A crash course in adapting lessons and activities — Saga Education

August 6, 2020

August 6, 2020

By: Harriet Small

This year, I worked as a Saga Fellow at DeWitt Clinton, a high school located in the Bronx. Due to our small class sizes, I had the opportunity to work mainly one-on-one with the vast majority of my students. This singular circumstance gave me the chance to zoom in and focus on my students as individual learners, learning what sort of classroom style and activities each benefited most from. What I got was essentially a crash course on how variable students’ learning styles can be. Here are a few of the lessons I walked away with:

One Game Doesn’t Fit All

Using games and activities to bring joy into the classroom is a central tenet of Saga’s educational philosophy. However, not all games work for all students. For example, I found that large-scale activities that pull multiple student-tutor groups together for cooperation or competition are incredibly motivating for some students, especially those who are more outspoken, but they can silence the voices of students who tend to be quieter, or stress out students who find the competition aspect daunting. Students in the latter category benefit far more from activities that can be completed solo or with a single partner or tutor; the smaller forum motivates them to share their thinking and insight in a way the larger group would not.



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…Sometimes, Set Games Aside

I’ve also found that for some students, the extra layer of game rules on top of the math material can sometimes make the material less engaging, rather than more. A game or activity, while fun, adds complexity that can get in the way of clarity, especially for new or unfamiliar topics. I’ve learned that in some cases it is beneficial to set aside games and focus on alternate methods of inserting joy into my lessons: having students create their own problems to challenge me with, using dice or cards to randomly generate practice problems, using visual or tactile examples, and so on.

Rely on Students for Pacing Cues

One of my biggest challenges as a Fellow was learning how to correctly pace lessons to challenge students without overwhelming them. Not only did different students benefit from different pacing, but a single student might also have different pacing needs topic to topic or even day-to-day. Essentially, I came into the classroom every day with a plan for how far I wanted to get in each period, but this plan was constantly changing. One of the strategies I found most effective for gauging how fast I should be going for a particular student was by letting them set the pace. One way I tried to do this was by offering choices of practice problems. After a student finished a problem, I would sometimes ask whether they wanted to try another at a similar level, or whether they felt ready for a challenge; their answer would help inform the difficulty of the remainder of the lesson.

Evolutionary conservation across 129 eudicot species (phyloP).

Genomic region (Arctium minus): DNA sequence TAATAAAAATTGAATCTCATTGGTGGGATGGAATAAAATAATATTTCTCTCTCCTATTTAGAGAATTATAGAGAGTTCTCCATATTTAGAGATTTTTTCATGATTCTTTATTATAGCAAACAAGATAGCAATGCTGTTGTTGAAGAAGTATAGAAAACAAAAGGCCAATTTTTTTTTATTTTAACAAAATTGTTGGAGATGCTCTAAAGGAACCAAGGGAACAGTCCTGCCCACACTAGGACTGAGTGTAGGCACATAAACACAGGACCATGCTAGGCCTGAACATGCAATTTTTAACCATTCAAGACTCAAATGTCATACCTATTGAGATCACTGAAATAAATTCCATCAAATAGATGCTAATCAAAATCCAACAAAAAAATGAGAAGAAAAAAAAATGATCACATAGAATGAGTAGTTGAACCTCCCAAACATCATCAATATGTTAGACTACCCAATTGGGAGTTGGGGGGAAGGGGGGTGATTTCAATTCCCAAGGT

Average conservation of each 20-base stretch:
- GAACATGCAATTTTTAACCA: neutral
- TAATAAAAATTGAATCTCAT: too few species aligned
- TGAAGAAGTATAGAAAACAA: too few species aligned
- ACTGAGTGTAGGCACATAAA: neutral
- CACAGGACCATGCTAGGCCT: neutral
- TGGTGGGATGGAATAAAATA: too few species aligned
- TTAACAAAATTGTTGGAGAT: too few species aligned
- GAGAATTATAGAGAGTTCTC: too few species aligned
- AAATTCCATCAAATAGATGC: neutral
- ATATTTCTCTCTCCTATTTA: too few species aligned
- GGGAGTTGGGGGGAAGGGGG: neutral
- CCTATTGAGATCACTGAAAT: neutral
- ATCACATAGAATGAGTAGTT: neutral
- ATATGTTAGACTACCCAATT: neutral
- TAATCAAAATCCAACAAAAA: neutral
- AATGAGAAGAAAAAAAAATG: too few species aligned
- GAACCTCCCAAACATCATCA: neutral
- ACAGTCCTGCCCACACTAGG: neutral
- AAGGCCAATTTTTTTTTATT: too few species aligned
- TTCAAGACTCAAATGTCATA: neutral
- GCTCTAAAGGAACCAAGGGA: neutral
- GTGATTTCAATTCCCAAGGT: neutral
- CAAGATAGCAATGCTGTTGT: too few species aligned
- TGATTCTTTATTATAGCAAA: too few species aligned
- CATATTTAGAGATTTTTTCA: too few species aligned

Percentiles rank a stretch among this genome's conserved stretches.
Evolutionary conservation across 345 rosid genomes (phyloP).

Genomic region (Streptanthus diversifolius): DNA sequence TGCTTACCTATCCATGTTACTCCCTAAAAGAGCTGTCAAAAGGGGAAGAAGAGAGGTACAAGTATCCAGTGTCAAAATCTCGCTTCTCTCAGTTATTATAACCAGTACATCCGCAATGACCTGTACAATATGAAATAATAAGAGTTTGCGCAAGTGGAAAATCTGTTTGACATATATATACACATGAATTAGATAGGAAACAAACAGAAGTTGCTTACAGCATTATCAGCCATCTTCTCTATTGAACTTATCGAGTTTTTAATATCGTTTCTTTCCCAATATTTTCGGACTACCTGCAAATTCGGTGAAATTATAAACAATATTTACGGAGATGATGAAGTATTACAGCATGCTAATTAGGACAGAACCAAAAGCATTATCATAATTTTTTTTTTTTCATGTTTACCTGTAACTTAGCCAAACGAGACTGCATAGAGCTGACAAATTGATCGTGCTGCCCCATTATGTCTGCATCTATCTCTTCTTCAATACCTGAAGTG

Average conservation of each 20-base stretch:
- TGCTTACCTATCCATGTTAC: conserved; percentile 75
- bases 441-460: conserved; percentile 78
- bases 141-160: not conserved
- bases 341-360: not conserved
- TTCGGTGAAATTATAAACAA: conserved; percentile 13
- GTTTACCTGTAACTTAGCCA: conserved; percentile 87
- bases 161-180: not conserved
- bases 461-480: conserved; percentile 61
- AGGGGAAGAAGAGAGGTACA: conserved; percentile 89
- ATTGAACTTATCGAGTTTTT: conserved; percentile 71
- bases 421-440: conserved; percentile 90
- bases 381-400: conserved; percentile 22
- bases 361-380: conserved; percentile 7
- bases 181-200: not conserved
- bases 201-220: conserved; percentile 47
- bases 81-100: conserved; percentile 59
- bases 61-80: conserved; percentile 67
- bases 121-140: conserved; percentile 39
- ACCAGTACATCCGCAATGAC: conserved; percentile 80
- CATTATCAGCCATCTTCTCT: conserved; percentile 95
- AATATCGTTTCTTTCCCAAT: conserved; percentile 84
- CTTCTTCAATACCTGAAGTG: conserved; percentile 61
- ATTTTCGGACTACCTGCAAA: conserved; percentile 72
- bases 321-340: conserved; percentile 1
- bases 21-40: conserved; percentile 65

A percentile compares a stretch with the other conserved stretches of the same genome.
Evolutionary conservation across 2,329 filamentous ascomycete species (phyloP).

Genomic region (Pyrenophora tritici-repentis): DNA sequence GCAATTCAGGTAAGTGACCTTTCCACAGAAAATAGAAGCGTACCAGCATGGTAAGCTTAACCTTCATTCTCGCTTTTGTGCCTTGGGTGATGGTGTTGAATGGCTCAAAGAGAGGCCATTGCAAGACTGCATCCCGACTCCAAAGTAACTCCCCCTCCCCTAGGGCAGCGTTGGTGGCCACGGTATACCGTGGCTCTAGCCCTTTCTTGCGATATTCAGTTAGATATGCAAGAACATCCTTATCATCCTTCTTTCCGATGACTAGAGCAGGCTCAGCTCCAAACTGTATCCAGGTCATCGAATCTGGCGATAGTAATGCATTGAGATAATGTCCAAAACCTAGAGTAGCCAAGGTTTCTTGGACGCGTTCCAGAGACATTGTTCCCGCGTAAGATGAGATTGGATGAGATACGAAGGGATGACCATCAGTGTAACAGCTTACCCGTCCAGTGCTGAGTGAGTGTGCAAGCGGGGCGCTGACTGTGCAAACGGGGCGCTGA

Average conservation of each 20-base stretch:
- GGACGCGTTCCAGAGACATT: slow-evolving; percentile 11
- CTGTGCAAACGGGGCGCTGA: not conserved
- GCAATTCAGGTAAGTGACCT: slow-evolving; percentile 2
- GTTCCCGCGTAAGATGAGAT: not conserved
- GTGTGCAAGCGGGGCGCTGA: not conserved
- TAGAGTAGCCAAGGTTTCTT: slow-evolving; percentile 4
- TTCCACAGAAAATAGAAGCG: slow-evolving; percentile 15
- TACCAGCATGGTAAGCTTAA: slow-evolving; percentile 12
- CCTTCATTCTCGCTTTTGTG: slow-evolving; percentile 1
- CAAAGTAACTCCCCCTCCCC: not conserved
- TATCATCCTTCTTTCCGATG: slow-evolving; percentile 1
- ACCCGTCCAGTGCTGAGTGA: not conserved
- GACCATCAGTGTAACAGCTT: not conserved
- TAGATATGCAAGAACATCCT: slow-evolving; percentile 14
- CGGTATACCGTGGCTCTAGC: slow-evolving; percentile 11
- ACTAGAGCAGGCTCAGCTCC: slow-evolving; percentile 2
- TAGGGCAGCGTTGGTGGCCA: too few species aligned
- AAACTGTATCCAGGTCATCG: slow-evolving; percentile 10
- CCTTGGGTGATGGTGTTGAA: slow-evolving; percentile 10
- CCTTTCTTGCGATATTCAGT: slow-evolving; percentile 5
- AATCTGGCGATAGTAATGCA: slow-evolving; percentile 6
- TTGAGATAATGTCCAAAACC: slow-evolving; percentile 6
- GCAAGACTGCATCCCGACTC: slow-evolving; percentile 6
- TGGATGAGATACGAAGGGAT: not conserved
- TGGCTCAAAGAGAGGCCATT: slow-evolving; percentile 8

Discussion vs. Independent Practice

One last important difference I found in how different students absorbed material was their preference for learning through discussion vs. learning independently. Some of my students did their deepest thinking aloud, and talking through a problem with a fellow student or with me would help that problem “click” for them. Other students seemed to prefer the exact opposite; it was when I stepped back and let them work independently that they made the most progress. As I got to know which of these two camps each of my students was in, I would adjust the ratio of talking vs. independent practice in our lessons accordingly. For some students who seemed to strongly prefer verbal learning, I would sometimes provide notetaking scaffolds (for example, a definition that could be filled in from a word back), or we would take collaborative notes (where I would transcribe their own words describing a topic or the solution to a problem), so that they would have a written reference of the discussion-based learning to revisit in future lessons.

In my time as a Saga Fellow, I’ve had the opportunity to see how my diverse group of students approach their learning from different angles, and to start thinking about how I, as an instructor, can best adapt my lessons so each of them is able to learn and be challenged. Over the course of the year, I’ve learned that differentiation is a key aspect of education, and that flexibility and adaptability are among the most important assets I have as a teacher. This is an ongoing learning process for me, and it is a process I hope to continue throughout my career.